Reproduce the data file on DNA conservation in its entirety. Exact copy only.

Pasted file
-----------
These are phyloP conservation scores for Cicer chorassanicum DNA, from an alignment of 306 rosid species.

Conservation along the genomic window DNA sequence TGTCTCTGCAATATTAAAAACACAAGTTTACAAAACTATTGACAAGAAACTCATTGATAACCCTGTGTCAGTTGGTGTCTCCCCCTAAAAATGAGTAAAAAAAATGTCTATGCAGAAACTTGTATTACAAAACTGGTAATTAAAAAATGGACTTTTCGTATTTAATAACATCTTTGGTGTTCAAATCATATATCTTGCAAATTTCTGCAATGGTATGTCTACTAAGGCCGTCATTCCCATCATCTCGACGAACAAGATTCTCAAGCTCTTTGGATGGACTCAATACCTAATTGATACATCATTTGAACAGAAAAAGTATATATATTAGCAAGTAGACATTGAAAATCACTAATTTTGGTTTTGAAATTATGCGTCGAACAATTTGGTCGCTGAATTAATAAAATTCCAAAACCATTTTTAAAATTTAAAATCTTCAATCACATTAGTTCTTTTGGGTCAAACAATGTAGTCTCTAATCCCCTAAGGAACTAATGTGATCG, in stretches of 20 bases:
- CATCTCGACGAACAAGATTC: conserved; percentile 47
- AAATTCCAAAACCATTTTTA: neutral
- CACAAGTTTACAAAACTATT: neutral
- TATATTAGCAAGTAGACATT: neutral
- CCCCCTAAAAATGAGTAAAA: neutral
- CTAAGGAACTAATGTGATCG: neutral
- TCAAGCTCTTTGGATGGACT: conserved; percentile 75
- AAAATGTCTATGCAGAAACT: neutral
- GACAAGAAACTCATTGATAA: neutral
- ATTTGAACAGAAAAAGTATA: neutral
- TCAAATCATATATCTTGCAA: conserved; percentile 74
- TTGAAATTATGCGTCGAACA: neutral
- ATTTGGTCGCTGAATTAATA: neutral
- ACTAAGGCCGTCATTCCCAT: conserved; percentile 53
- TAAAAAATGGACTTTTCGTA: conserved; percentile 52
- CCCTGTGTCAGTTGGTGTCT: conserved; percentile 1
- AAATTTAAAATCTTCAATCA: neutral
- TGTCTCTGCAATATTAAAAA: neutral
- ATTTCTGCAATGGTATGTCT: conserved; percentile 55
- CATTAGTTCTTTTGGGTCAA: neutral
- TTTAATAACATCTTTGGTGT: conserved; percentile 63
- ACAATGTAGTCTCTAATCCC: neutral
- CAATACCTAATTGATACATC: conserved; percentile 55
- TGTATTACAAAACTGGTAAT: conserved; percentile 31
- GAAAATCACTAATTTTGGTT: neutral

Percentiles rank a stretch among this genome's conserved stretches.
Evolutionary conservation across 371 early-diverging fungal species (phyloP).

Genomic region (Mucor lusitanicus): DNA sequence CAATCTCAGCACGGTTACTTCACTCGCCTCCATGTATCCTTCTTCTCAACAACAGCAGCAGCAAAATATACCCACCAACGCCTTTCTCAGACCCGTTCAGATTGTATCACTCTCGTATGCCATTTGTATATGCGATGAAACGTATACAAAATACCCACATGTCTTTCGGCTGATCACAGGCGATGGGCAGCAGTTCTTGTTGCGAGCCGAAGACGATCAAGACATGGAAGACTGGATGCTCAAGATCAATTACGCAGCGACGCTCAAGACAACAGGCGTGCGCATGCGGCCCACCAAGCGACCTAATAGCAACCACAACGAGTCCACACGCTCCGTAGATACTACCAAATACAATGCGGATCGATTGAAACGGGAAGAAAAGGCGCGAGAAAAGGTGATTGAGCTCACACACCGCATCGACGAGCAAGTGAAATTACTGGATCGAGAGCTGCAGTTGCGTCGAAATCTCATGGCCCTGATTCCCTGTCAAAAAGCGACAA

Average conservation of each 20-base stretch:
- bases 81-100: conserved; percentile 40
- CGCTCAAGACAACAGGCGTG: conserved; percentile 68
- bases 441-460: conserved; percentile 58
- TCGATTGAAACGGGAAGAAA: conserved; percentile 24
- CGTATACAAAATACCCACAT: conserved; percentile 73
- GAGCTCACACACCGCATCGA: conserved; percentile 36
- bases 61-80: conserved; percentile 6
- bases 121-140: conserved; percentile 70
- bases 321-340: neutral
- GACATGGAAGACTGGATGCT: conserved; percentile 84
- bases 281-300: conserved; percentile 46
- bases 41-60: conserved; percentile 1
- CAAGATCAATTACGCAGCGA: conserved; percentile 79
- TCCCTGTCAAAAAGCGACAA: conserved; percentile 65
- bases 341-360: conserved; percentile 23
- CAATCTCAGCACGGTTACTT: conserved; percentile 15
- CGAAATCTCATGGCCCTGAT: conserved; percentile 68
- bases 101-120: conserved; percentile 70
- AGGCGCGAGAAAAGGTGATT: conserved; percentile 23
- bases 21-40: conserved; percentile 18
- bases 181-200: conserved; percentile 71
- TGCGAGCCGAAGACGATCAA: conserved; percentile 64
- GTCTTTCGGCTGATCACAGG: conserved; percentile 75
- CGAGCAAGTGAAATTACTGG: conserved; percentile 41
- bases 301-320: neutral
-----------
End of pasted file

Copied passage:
These are phyloP conservation scores for Cicer chorassanicum DNA, from an alignment of 306 rosid species.

Conservation along the genomic window DNA sequence TGTCTCTGCAATATTAAAAACACAAGTTTACAAAACTATTGACAAGAAACTCATTGATAACCCTGTGTCAGTTGGTGTCTCCCCCTAAAAATGAGTAAAAAAAATGTCTATGCAGAAACTTGTATTACAAAACTGGTAATTAAAAAATGGACTTTTCGTATTTAATAACATCTTTGGTGTTCAAATCATATATCTTGCAAATTTCTGCAATGGTATGTCTACTAAGGCCGTCATTCCCATCATCTCGACGAACAAGATTCTCAAGCTCTTTGGATGGACTCAATACCTAATTGATACATCATTTGAACAGAAAAAGTATATATATTAGCAAGTAGACATTGAAAATCACTAATTTTGGTTTTGAAATTATGCGTCGAACAATTTGGTCGCTGAATTAATAAAATTCCAAAACCATTTTTAAAATTTAAAATCTTCAATCACATTAGTTCTTTTGGGTCAAACAATGTAGTCTCTAATCCCCTAAGGAACTAATGTGATCG, in stretches of 20 bases:
- CATCTCGACGAACAAGATTC: conserved; percentile 47
- AAATTCCAAAACCATTTTTA: neutral
- CACAAGTTTACAAAACTATT: neutral
- TATATTAGCAAGTAGACATT: neutral
- CCCCCTAAAAATGAGTAAAA: neutral
- CTAAGGAACTAATGTGATCG: neutral
- TCAAGCTCTTTGGATGGACT: conserved; percentile 75
- AAAATGTCTATGCAGAAACT: neutral
- GACAAGAAACTCATTGATAA: neutral
- ATTTGAACAGAAAAAGTATA: neutral
- TCAAATCATATATCTTGCAA: conserved; percentile 74
- TTGAAATTATGCGTCGAACA: neutral
- ATTTGGTCGCTGAATTAATA: neutral
- ACTAAGGCCGTCATTCCCAT: conserved; percentile 53
- TAAAAAATGGACTTTTCGTA: conserved; percentile 52
- CCCTGTGTCAGTTGGTGTCT: conserved; percentile 1
- AAATTTAAAATCTTCAATCA: neutral
- TGTCTCTGCAATATTAAAAA: neutral
- ATTTCTGCAATGGTATGTCT: conserved; percentile 55
- CATTAGTTCTTTTGGGTCAA: neutral
- TTTAATAACATCTTTGGTGT: conserved; percentile 63
- ACAATGTAGTCTCTAATCCC: neutral
- CAATACCTAATTGATACATC: conserved; percentile 55
- TGTATTACAAAACTGGTAAT: conserved; percentile 31
- GAAAATCACTAATTTTGGTT: neutral

Percentiles rank a stretch among this genome's conserved stretches.
Evolutionary conservation across 371 early-diverging fungal species (phyloP).

Genomic region (Mucor lusitanicus): DNA sequence CAATCTCAGCACGGTTACTTCACTCGCCTCCATGTATCCTTCTTCTCAACAACAGCAGCAGCAAAATATACCCACCAACGCCTTTCTCAGACCCGTTCAGATTGTATCACTCTCGTATGCCATTTGTATATGCGATGAAACGTATACAAAATACCCACATGTCTTTCGGCTGATCACAGGCGATGGGCAGCAGTTCTTGTTGCGAGCCGAAGACGATCAAGACATGGAAGACTGGATGCTCAAGATCAATTACGCAGCGACGCTCAAGACAACAGGCGTGCGCATGCGGCCCACCAAGCGACCTAATAGCAACCACAACGAGTCCACACGCTCCGTAGATACTACCAAATACAATGCGGATCGATTGAAACGGGAAGAAAAGGCGCGAGAAAAGGTGATTGAGCTCACACACCGCATCGACGAGCAAGTGAAATTACTGGATCGAGAGCTGCAGTTGCGTCGAAATCTCATGGCCCTGATTCCCTGTCAAAAAGCGACAA

Average conservation of each 20-base stretch:
- bases 81-100: conserved; percentile 40
- CGCTCAAGACAACAGGCGTG: conserved; percentile 68
- bases 441-460: conserved; percentile 58
- TCGATTGAAACGGGAAGAAA: conserved; percentile 24
- CGTATACAAAATACCCACAT: conserved; percentile 73
- GAGCTCACACACCGCATCGA: conserved; percentile 36
- bases 61-80: conserved; percentile 6
- bases 121-140: conserved; percentile 70
- bases 321-340: neutral
- GACATGGAAGACTGGATGCT: conserved; percentile 84
- bases 281-300: conserved; percentile 46
- bases 41-60: conserved; percentile 1
- CAAGATCAATTACGCAGCGA: conserved; percentile 79
- TCCCTGTCAAAAAGCGACAA: conserved; percentile 65
- bases 341-360: conserved; percentile 23
- CAATCTCAGCACGGTTACTT: conserved; percentile 15
- CGAAATCTCATGGCCCTGAT: conserved; percentile 68
- bases 101-120: conserved; percentile 70
- AGGCGCGAGAAAAGGTGATT: conserved; percentile 23
- bases 21-40: conserved; percentile 18
- bases 181-200: conserved; percentile 71
- TGCGAGCCGAAGACGATCAA: conserved; percentile 64
- GTCTTTCGGCTGATCACAGG: conserved; percentile 75
- CGAGCAAGTGAAATTACTGG: conserved; percentile 41
- bases 301-320: neutral